Once you have defined your value proposition, create an operating model that will deliver. Spend time weighing the options for building the RMN. What model makes the most sense for your organization?

Will you build it yourself? Partner with an existing provider?

Some larger retailers have chosen to develop home-grown models. Building the capability in-house could ensure the fit for purpose, likely secure a lower cost to serve, and potentially grow a competitive advantage. On the other hand, some retailers have worked with partners to build a more plug-and-play capability. Working with a vendor provides benefits, too, including quicker scaling, the ability to leverage tested platforms and limited in-house development costs. No two technology partners are exactly alike, and it’s worth reviewing each vendor’s suite of capabilities to find the right match.

Thoughtfully operationalize the RMN within your organization

Finally, how will the RMN fit into the existing organization? How will it be funded, and how will you track results?

Currently, there’s no clear consensus on where retail media sits inside organizations (see figure). Depending on the organization, retail media may span across customer, brand marketing, e-commerce and shopper groups. Some retailers have yet to carve out any dedicated retail media resources. The danger? If retail media doesn’t have a clear owner, the RMN has multiple touchpoints across the organization but no holistic strategy.

No matter where retail media sits in the organization, it is key to align the stakeholders, metrics and P&Ls, particularly between merchandising and retail media. This alignment will head off counterproductive behaviors and tensions that can result in lost revenue.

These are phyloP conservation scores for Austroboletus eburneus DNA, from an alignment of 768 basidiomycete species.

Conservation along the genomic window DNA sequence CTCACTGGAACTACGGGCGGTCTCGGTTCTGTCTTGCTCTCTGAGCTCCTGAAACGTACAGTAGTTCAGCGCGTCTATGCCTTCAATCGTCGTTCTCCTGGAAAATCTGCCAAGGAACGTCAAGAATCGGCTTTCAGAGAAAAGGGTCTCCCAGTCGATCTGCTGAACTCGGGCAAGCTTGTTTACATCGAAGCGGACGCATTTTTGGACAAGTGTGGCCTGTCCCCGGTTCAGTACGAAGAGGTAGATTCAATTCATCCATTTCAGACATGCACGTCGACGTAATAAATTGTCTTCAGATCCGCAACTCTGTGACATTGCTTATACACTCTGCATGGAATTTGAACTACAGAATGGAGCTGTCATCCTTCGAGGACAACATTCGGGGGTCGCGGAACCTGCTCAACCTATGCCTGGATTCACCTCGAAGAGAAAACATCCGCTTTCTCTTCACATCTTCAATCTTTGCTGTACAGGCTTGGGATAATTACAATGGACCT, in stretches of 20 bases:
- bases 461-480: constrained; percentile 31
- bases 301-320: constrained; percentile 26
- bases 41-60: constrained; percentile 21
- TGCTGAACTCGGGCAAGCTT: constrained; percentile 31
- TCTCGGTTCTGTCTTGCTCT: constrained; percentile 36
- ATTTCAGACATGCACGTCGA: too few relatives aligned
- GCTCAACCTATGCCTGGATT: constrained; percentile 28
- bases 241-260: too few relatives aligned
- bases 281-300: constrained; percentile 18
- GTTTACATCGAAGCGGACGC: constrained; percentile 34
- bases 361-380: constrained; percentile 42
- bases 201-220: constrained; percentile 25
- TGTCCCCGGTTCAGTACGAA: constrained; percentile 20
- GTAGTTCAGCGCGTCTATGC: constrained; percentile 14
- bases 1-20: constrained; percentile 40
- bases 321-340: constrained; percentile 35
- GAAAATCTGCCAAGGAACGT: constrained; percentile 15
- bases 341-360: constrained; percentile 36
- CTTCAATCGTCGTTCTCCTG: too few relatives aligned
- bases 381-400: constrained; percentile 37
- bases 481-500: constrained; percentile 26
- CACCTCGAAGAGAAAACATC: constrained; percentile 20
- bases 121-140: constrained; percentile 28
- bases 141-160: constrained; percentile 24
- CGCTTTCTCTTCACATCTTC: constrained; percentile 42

Embrace the opportunities

Pharmacy retailers have a number of unique opportunities in establishing a retail media operating model. For example, retail pharmacies have a built-in subset of subscription and refill customers. Retailers have a unique opportunity to understand more about their customers and benefit from their repeated and predictable shopping patterns. The connection between the pharmacy and the center store creates interesting cross-selling opportunities as well.

There is significant room to grow in retail media. While some of that growth will come organically, simply by having the inventory, the real potential is in shifting to a much greater proportion of algorithm-driven media, optimizing the number and placement of ads relative to consumer experience, and creating strong media and client management capabilities. As important as retail media is, it’s not the only way to deliver value to CPG brands. Giving brands more room to build out robust product pages, with space for rich descriptions, images, videos and reviews, is just as important as a way for brands to differentiate their proposition and drive conversion from the traffic they are getting from retail media. It’s also important that retailers integrate real-time inventory data with their retail media technology so no wasted spend goes against products out of stock.

The call to action to retailers: Retail media is still in its early stages with significant growth potential; however, as this market matures, retailers need a clear value proposition to compete. Articulating a clear strategy and optimizing operation to support it is critical. Even among the existing RMNs there is no gold standard — yet.

The opportunity is open, and the retailers who make thoughtful choices about strategy, value proposition, platform and operations will reap the benefits.

Katherine Black is a partner in the consumer industry and retail practice at Kearney, a global strategy and management consulting firm. She can be reached at [email protected]. Nora Kleinewillinghoefer is an associate partner in Kearney’s consumer industry and retail practice. She can be reached at [email protected]. Laura Bowen is a principal in Kearney’s health practice. She can be reached at [email protected]. Alex Wang is a manager in Kearney’s consumer industry and retail practice. He can be reached at [email protected].